Dental Care Problem 1: Crunching, Sucking, and Sipping
You slurp down an ice-cold soda or iced tea and then crunch, crunch, crunch the leftover ice. What’s the harm? The brittleness and cold temperature of ice cubes can actually cause teeth to fracture. They can cause microscopic cracks in the surface of the enamel, which could lead to bigger dental problems over time. Crushed ice is less harmful than bigger cubes, but it still doesn’t get the blessing of most dentists.
Right up there with ice cubes are popcorn kernels, which can also put undue stress on a tooth and cause it to fracture.
Sipping sugary soda throughout the day is another bad habit, research suggests. The constant exposure to sweet and acidic beverages can foster tooth decay.
Be mindful of these practices when you eat or drink.
Dental Care Problem 2: Using Teeth as Tools
Dentists report that patients rely on their teeth for a number of odd jobs: to tear open a bag, uncap a bottle of nail polish, pull out a watch stem, straighten a bent fork tine, or rip a price tag off a piece of clothing. This can be hard on your teeth, traumatizing them or causing the edge of a weakened tooth to chip off or even fracture.
Think about what you’re putting in your mouth before you use your teeth as tools. And keep simple real tools such as scissors and pliers handy to do the dirty work and let you maintain good dental health.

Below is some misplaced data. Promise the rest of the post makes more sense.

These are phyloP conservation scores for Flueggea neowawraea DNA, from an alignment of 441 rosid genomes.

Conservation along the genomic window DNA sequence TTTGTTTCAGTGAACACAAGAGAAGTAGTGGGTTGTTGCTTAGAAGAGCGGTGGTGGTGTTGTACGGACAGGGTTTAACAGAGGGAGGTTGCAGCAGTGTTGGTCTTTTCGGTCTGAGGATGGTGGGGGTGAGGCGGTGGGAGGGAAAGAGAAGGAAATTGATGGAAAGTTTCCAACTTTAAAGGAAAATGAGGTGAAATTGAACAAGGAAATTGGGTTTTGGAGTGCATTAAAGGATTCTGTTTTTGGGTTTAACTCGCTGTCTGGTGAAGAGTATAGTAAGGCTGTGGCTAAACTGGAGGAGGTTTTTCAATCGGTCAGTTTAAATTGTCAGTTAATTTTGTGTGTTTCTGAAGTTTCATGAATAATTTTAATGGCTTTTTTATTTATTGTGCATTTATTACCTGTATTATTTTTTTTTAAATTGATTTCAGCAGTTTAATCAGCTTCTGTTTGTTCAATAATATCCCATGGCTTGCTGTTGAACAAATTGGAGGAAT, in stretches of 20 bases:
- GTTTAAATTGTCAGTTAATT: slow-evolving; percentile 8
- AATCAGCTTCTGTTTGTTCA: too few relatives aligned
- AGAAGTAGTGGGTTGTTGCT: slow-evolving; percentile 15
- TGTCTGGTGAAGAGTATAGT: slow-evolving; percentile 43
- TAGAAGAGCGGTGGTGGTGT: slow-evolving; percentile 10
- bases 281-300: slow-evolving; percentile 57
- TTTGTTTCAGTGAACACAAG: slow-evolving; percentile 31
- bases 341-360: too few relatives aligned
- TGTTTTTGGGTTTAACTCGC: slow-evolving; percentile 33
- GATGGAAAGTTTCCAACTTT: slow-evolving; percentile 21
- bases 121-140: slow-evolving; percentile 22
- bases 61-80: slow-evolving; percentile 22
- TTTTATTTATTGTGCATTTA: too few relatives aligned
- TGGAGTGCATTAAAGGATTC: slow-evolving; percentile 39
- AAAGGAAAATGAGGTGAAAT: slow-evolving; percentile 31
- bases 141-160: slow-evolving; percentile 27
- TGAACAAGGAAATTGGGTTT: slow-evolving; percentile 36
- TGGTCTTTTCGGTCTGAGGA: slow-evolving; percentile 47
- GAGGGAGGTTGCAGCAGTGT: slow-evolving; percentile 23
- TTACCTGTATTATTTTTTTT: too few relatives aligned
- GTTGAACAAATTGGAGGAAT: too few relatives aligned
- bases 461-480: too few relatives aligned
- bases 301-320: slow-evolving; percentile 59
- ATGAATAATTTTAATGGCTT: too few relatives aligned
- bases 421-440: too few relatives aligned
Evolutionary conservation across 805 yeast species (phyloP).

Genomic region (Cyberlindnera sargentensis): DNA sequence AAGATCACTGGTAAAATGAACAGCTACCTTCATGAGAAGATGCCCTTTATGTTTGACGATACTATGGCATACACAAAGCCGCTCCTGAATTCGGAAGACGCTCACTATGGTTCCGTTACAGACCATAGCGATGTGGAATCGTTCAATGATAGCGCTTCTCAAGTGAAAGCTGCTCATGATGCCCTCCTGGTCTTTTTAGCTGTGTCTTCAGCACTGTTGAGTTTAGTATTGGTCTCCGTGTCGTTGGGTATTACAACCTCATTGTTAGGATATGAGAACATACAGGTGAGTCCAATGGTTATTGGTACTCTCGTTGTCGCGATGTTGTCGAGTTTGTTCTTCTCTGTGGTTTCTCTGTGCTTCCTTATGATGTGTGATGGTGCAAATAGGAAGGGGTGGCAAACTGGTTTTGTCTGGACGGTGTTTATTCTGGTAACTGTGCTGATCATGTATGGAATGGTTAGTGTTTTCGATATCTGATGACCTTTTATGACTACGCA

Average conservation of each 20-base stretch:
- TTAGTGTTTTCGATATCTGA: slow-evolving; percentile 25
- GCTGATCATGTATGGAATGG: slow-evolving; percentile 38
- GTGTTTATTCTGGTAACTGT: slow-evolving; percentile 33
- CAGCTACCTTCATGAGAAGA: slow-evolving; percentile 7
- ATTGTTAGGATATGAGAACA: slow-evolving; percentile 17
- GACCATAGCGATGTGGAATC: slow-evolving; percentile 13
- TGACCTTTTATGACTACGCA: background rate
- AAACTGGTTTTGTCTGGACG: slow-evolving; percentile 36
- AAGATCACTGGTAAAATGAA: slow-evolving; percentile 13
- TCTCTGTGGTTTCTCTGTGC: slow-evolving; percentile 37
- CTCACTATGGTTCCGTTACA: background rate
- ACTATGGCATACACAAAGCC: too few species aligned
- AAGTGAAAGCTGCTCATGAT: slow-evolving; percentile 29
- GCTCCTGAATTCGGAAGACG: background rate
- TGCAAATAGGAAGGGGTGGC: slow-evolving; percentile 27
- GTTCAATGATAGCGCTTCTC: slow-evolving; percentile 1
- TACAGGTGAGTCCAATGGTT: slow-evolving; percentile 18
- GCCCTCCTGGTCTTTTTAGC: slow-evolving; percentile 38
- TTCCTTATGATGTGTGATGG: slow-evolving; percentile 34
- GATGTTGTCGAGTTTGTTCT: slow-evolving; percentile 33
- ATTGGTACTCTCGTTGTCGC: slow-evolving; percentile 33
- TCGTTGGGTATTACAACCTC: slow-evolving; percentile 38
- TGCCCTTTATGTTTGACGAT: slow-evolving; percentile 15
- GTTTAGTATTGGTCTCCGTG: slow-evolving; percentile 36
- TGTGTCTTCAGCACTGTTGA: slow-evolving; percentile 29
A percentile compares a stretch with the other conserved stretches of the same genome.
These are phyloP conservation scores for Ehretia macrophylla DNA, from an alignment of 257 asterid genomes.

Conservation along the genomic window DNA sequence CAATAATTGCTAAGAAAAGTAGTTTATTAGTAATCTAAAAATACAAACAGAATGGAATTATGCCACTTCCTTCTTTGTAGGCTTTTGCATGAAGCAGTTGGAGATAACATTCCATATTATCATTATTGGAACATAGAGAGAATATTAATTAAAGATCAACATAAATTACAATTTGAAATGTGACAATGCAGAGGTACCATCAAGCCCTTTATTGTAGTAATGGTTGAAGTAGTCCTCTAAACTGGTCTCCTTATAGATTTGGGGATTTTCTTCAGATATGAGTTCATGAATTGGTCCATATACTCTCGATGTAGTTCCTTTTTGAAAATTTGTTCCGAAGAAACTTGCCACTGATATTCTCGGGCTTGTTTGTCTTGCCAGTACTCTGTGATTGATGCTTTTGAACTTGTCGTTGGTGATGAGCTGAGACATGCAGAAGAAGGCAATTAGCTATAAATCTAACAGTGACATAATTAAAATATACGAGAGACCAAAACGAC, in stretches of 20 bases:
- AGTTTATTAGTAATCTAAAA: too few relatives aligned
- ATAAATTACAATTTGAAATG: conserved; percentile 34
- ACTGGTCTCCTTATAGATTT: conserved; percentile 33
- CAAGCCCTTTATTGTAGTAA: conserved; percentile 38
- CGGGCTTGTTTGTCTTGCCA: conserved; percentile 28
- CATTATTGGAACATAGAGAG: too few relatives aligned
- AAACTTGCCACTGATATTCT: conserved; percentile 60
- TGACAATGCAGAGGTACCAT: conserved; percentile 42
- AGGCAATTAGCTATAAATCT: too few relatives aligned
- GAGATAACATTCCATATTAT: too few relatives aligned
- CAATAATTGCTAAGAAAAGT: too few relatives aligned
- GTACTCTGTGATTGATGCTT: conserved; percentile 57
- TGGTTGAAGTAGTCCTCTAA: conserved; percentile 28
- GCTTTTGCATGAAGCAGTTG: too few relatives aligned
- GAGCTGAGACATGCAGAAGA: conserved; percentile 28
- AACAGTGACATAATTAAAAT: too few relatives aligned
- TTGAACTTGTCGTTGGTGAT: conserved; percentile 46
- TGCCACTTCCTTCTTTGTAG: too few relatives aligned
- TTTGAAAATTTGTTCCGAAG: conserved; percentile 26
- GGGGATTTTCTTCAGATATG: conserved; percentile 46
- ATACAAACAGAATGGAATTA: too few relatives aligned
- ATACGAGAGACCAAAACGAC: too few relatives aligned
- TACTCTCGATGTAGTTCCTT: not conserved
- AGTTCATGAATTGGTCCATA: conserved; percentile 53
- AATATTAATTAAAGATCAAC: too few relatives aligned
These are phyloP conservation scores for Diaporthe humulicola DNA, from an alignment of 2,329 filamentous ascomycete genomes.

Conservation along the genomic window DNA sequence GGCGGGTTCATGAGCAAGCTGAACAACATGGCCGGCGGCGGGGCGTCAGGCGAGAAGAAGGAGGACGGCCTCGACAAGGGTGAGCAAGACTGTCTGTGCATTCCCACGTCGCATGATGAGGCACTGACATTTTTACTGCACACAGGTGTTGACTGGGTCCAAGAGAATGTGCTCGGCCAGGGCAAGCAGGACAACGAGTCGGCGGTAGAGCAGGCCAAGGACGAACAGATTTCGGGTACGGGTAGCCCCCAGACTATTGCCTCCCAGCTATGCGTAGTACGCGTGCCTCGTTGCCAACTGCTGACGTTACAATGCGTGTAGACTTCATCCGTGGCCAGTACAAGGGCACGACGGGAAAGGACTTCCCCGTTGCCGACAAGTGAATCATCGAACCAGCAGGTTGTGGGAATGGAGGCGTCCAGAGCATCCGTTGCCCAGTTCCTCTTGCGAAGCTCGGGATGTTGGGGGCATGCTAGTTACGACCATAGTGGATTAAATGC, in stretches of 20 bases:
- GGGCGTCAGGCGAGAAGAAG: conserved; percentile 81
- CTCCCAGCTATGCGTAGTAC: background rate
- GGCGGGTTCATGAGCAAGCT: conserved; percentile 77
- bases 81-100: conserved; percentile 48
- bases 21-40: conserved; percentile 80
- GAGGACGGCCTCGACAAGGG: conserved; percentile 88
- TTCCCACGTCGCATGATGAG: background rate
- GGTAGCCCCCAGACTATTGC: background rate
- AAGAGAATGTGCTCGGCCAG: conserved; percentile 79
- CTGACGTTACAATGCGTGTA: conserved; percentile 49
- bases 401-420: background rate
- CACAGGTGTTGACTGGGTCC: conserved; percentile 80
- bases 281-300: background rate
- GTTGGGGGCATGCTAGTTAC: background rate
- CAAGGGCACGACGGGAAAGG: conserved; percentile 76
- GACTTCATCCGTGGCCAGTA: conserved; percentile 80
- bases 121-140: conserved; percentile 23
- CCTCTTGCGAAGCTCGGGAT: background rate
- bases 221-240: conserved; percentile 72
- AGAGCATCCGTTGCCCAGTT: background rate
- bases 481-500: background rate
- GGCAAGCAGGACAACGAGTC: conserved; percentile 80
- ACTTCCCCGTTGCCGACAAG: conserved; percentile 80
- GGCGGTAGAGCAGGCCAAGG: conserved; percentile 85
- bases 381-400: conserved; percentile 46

Dental Care Problem 3: Grinding Your Teeth
Whether you grind your teeth during the day, at night, or both day and night, it wears them down.
Your dentist may suggest wearing a mouth guard for teeth grinding at night. Sometimes, it helps simply to be aware that you are grinding your teeth.
Dental Care Problem 4: Using a Hard-Bristled Toothbrush
Some people think the firmer the toothbrush, the better. This isn’t so, especially for older adults. With age, the gums push back and the roots of the teeth become exposed, often increasing sensitivity. The root is covered with cementum, which is worn away more easily than enamel. A brush with too-firm bristles may irritate the gums and lead to sensitive teeth.
Ask your dentist or hygienist what toothbrush might be best to maintain your dental health.
Dental Care Problem 5: Not Brushing, Flossing, or Rinsing Properly
Some people brush, floss, and rinse their teeth regularly, but not often enough. You should aim to brush twice a day, and be sure to replace your manual toothbrush or electric toothbrush head every three or four months.
Flossing teeth should be done daily, too. If you aren’t sure if you floss properly — and dentists say many people aren’t — ask your dentist or your hygienist for a demonstration on your next visit.
Antiseptic rinses help get rid of bacteria that cause gum disease and bad breath. Fluoride rinses help prevent tooth decay. Dentists recommend rinsing once or twice a day.
You may find a powered toothbrush better, especially if you have a hand, arm, or shoulder problems that make manual brushing difficult. If you have children, be sure to buy them child-sized brushes so they fit their hands and mouth, and are easier to use.